Compelling, thought-provoking, unsettling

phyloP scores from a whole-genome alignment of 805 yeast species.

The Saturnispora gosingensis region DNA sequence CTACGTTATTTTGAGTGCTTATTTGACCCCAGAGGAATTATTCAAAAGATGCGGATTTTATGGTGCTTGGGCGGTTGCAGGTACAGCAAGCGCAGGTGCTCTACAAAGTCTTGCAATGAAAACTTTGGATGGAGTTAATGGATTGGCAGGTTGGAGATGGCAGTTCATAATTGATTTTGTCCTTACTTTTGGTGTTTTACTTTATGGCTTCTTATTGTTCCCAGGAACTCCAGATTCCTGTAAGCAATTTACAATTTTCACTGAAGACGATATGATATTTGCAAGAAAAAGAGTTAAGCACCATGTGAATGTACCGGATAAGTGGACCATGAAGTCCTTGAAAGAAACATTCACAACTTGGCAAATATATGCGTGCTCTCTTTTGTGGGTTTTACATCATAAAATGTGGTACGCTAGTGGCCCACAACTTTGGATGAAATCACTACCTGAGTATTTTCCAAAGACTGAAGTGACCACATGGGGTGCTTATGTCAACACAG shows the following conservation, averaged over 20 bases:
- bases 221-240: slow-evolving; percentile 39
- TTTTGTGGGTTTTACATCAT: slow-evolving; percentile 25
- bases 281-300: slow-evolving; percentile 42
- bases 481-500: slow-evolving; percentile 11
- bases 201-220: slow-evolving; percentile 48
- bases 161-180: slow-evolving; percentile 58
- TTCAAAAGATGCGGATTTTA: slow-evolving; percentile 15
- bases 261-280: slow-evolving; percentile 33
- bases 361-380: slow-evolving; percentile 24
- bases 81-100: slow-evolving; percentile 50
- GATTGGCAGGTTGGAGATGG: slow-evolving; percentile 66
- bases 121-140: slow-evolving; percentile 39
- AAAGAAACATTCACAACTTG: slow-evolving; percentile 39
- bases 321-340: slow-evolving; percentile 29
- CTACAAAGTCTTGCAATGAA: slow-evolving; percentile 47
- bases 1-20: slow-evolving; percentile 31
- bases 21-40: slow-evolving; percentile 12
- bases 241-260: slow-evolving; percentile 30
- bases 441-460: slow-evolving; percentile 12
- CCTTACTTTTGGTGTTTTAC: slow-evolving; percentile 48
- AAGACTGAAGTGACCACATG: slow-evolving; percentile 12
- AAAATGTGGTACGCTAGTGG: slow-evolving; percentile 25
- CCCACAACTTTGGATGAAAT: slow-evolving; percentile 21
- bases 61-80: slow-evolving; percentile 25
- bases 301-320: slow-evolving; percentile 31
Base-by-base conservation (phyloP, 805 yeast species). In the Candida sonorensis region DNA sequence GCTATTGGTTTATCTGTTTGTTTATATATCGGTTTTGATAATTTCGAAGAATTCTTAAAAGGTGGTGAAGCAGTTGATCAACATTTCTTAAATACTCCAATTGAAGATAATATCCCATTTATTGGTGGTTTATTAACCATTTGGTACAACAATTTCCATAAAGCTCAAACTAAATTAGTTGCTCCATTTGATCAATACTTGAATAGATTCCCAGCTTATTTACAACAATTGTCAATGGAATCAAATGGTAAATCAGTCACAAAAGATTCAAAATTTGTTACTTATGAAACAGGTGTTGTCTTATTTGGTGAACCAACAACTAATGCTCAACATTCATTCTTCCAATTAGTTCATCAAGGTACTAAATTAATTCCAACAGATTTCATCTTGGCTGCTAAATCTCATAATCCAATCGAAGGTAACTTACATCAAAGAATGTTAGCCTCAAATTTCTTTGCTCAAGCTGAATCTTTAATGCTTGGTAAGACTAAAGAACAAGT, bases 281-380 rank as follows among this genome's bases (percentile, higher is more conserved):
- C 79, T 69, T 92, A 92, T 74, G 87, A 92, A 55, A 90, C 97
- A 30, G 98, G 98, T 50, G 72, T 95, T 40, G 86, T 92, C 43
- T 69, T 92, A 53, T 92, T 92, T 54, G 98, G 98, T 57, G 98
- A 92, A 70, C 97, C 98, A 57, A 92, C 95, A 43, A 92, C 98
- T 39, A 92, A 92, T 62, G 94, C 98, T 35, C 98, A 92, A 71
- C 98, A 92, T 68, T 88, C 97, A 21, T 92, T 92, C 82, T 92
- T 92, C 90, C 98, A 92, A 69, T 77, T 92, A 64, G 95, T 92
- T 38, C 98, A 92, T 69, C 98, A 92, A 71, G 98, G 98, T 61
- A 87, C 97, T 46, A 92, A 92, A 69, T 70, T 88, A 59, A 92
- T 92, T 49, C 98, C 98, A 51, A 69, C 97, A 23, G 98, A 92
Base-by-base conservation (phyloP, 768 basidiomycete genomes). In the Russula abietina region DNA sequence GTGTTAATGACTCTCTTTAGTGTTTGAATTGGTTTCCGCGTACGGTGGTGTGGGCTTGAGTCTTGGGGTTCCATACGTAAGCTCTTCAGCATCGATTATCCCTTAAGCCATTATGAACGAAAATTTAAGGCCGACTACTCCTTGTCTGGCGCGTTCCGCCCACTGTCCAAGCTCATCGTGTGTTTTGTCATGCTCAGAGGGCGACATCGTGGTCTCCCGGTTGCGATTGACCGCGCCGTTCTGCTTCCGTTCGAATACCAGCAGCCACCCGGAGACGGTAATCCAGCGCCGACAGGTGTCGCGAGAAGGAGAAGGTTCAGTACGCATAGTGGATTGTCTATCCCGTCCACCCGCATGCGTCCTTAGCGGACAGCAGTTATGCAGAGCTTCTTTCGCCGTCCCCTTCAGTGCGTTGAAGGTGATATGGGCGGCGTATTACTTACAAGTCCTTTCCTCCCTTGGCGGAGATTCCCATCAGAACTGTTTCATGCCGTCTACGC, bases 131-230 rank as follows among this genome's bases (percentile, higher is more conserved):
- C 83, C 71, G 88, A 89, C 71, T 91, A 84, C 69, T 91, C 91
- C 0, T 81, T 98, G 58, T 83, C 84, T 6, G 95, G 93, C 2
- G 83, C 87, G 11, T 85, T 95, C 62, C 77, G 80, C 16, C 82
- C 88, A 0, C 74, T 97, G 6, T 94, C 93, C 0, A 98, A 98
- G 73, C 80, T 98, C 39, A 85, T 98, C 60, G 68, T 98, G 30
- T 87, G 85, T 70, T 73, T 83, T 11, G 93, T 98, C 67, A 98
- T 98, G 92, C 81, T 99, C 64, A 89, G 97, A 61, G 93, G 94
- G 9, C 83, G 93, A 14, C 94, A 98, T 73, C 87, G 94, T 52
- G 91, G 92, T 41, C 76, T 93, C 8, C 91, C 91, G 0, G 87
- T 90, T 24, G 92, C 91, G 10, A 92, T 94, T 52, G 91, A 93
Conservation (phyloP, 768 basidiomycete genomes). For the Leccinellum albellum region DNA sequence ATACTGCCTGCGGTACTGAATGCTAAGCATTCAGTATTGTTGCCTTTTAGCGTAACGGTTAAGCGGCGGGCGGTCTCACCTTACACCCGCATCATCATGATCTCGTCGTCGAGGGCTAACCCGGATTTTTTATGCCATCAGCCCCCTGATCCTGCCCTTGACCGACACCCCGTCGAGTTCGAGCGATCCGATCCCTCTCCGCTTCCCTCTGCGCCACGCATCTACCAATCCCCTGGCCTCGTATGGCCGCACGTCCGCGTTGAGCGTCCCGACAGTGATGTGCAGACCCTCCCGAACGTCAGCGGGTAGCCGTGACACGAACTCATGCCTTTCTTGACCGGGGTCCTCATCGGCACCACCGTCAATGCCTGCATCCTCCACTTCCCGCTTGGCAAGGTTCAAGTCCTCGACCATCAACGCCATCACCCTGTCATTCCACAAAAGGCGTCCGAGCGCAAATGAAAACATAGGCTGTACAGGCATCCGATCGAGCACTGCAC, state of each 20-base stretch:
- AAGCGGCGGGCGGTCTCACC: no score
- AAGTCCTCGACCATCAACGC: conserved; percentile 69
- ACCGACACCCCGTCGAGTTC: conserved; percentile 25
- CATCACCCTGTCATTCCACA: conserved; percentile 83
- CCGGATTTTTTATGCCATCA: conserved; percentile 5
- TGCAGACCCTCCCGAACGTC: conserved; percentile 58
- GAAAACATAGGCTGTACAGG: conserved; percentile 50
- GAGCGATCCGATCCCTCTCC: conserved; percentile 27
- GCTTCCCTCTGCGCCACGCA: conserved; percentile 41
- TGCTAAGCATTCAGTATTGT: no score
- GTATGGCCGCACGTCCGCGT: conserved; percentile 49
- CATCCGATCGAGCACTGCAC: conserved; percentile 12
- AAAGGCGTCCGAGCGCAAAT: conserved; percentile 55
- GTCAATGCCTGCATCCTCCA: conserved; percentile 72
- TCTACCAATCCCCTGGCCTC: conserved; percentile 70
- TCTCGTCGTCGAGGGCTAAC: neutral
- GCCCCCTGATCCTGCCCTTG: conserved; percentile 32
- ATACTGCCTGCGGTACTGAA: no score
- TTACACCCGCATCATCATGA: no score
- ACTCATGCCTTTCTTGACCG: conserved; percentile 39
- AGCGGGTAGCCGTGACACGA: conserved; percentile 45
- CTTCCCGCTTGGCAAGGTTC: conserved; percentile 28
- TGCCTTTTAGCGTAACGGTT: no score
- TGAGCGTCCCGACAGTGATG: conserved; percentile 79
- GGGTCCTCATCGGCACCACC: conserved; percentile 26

The author of this book is a professional journalist, with experience covering business for the new york times, the new york observer, and forbes. she's served as an editor for inc. magazine and bloomberg personal finance. she knows how to write in a style that grabs and holds a reader's attention. i went straight through cover-to-cover with this book, turning pages and turning down pages. after several years of research, this book was assembled to tell the story of the nightmare that has been the life of the white collar worker in america in recent decades. using an enticing mixture of facts and figures and real-life stories collected from people in the trenches, fraser documents a story that cries for exposure. white collar employees from large companies will recognize-painfully-the picture that's painted, with personal histories and company names and practices illuminating the text. page after page reveals the details of an embarrassingly destructive period in our country's corporate history. sadly, the story continues, with complications and far-reaching implications, far beyond what's presented in white collar sweatshop. you'll experience a wide range of emotions as you move through this factual report. those emotions will range from pity to sympathy, from empathy to rage. using the internet, fraser found a wide range of people to open their hearts, share their experiences, and expose the questionable, unfeeling, almost inhumane acts of corporate executives. you'll read about people who invested their lives, at the expense of their families and themselves, to help build companies that later chewed them up and spit them out. the research for this book was conducted during the late 1990s and into 2000. these were the years of the hot economy where opportunities to change jobs were plentiful. many of the people who worked for large corporations, where this book is centered, did not leave for greener pastures; they were trapped in a never-ending cycle of working, working, working for companies-emotional and professional handcuffs that held them in a no-alternatives, no-win rut. since this book was written, the economy has shifted. during the slowdown of 2000-2002, employers became even more ruthless. with fewer jobs to jump to, workers had their escape routes blocked. the current reality is probably even worse than the deterioration described in fraser's documentary. as the economy picks up, we'll see some cataclysmic changes in the relationship between employers and employees. the historical period recorded in this book will be a foundation for a major upheaval. to understand what's coming, read this book to understand what's happened. special note to senior corporate executives: if you want to attract, inspire, and optimize top talent, read this book to comprehend how your employees feel. even if you're not the size of the major companies cited in the case histories, know that your future or even current employees-directly or indirectly-are influenced by the experiences described. this book will be a catalyst for change if corporate leaders apply the knowledge they'll gain to assure that sweatshop practices are terminated. extra benefits: strong notes section with a number of valuable book references, as well as a comprehensive index.